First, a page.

The RPE is a single cell layer, hence, it is more suitable for treatment. There are conditions where photoreceptor damage is secondary to genetic defects which originate in the RPE. Therefore, better results can be seen in the disorders of RPE, such as RPE65 and MERTK-mediated dystrophies, where correcting the primary defect in RPE results in functional recovery of the photoreceptors. Several studies have been conducted on LCA models. Rpe65−/− mice treated with AAV2/2 had a restoration of the function of photoreceptors by replacing the RPE65 gene.[35] Stargardt disease is an autosomal recessive condition caused by a mutation in the ABCA4 gene, which results in the accumulation of lipofuscin in the RPE with resultant degeneration.[36] This gene is too large to be packaged in the AAV2 vectors. However, the discovery of the AAV5-based vectors with higher packaging capacity up to 8.9 kb has made it possible to transfer large recombinant genomes, thus allowing the substitution of ABCA4 in mouse models.[37] Based on these studies, the gene replacement therapy of RPE appears to be promising in some retinal dystrophies.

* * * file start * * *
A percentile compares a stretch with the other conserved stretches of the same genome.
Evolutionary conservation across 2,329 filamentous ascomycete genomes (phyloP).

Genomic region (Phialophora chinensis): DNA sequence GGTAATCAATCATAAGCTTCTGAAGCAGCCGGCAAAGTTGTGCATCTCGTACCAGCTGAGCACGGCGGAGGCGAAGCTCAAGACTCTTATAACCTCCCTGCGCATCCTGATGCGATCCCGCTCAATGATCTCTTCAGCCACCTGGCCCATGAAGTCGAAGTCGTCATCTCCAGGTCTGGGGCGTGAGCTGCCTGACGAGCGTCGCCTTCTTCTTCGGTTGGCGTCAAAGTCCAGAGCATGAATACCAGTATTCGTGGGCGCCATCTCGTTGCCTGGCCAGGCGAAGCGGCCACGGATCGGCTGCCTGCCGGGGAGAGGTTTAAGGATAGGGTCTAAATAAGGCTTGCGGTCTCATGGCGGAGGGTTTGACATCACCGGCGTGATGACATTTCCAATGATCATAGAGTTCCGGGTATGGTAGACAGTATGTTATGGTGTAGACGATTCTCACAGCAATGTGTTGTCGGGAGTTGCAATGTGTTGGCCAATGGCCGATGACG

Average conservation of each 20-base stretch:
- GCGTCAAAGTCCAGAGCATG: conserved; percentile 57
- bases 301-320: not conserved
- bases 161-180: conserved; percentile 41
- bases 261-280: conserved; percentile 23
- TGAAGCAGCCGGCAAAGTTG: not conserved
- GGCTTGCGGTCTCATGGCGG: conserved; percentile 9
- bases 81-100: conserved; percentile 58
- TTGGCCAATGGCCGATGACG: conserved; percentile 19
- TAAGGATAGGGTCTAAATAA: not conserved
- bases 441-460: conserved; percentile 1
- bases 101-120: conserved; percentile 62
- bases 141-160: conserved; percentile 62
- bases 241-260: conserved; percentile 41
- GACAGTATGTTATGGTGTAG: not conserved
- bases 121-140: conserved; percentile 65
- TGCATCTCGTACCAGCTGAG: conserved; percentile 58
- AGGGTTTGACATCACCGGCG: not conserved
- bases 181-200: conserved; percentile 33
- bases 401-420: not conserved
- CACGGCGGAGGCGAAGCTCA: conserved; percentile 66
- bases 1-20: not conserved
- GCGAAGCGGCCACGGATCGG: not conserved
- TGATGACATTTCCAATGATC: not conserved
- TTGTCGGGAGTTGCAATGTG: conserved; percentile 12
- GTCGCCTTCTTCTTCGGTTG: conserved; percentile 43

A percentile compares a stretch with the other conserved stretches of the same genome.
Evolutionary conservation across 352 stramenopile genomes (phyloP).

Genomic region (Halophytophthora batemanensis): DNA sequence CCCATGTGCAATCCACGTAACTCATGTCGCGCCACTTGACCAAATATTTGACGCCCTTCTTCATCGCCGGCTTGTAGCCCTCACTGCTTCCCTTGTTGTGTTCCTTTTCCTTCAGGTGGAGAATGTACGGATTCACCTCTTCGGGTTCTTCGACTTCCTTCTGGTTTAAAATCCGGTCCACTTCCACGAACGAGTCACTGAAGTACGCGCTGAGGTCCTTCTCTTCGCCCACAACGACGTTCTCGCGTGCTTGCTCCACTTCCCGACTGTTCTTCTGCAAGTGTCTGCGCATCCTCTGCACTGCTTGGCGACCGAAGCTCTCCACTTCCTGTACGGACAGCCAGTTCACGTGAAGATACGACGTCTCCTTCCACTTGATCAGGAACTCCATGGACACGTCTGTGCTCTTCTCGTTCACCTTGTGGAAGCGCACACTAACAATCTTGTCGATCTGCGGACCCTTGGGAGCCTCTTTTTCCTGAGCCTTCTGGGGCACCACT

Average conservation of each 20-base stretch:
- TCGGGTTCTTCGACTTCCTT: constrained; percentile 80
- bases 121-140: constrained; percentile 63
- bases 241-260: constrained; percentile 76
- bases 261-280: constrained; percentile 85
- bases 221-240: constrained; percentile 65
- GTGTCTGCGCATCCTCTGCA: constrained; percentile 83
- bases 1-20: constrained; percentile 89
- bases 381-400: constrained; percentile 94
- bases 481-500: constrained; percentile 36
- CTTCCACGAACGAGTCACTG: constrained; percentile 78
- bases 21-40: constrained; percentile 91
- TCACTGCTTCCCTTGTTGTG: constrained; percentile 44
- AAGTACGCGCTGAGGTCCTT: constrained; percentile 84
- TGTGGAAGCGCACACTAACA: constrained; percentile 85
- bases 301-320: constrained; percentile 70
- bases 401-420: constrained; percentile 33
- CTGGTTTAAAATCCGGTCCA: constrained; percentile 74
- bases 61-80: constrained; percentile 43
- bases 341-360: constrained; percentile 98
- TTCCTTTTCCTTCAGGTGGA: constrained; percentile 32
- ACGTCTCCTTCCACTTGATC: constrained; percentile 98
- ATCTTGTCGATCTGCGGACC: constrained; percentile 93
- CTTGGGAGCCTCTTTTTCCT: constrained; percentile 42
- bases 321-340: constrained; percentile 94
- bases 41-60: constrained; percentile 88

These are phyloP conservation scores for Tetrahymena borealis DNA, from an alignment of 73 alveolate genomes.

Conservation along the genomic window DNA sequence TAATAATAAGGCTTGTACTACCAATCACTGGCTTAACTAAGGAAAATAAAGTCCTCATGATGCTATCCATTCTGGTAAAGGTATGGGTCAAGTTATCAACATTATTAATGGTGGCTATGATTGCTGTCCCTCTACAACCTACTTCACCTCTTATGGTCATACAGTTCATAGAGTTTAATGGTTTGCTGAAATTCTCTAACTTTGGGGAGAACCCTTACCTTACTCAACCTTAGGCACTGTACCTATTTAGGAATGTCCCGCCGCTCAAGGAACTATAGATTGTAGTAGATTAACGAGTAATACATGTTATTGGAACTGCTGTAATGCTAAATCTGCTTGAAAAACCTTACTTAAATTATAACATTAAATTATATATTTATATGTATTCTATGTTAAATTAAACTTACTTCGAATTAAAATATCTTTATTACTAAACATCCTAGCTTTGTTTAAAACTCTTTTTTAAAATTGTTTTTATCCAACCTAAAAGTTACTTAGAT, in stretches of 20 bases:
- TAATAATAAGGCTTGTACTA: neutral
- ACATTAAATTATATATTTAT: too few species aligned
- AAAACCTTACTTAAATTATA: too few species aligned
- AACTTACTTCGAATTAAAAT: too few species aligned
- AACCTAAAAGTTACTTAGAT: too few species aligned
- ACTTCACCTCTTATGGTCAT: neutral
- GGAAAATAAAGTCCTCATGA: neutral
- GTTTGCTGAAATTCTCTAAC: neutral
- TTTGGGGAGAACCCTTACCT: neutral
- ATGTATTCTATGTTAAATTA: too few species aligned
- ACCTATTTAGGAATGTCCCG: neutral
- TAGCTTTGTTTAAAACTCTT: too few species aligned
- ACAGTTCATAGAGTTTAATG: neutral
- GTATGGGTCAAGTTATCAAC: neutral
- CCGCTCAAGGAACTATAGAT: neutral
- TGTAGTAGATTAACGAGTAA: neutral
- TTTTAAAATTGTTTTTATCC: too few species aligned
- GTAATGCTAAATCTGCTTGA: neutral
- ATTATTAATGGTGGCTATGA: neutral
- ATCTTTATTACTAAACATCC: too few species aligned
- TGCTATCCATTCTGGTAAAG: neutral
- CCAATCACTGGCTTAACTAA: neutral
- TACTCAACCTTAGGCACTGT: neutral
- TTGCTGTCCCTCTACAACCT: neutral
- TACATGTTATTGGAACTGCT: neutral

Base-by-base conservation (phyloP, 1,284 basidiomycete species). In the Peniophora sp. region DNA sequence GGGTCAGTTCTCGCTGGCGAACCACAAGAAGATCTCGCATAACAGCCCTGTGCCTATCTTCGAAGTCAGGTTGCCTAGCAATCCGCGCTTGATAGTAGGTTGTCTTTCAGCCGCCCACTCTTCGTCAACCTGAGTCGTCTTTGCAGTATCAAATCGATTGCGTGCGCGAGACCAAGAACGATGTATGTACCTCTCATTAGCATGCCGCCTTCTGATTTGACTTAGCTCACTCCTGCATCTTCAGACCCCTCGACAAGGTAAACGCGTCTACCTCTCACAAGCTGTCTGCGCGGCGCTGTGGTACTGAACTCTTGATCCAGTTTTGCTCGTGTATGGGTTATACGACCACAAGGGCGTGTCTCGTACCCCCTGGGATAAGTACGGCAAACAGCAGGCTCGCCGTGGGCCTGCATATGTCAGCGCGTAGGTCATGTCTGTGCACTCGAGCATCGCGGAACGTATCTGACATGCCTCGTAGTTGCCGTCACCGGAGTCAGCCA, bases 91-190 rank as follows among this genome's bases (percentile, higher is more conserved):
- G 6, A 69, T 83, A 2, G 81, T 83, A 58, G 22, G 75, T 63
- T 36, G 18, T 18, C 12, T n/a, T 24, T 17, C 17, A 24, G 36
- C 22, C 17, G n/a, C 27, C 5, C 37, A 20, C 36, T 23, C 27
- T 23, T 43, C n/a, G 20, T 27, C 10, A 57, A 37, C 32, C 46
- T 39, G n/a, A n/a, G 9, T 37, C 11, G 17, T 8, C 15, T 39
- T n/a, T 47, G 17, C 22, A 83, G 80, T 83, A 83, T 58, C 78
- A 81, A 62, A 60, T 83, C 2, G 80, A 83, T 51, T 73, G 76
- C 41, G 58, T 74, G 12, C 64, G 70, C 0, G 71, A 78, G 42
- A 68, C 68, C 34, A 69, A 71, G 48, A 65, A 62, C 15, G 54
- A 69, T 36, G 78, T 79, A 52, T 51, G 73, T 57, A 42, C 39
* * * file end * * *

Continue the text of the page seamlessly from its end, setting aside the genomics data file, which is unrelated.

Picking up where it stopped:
Mode of administration of vectors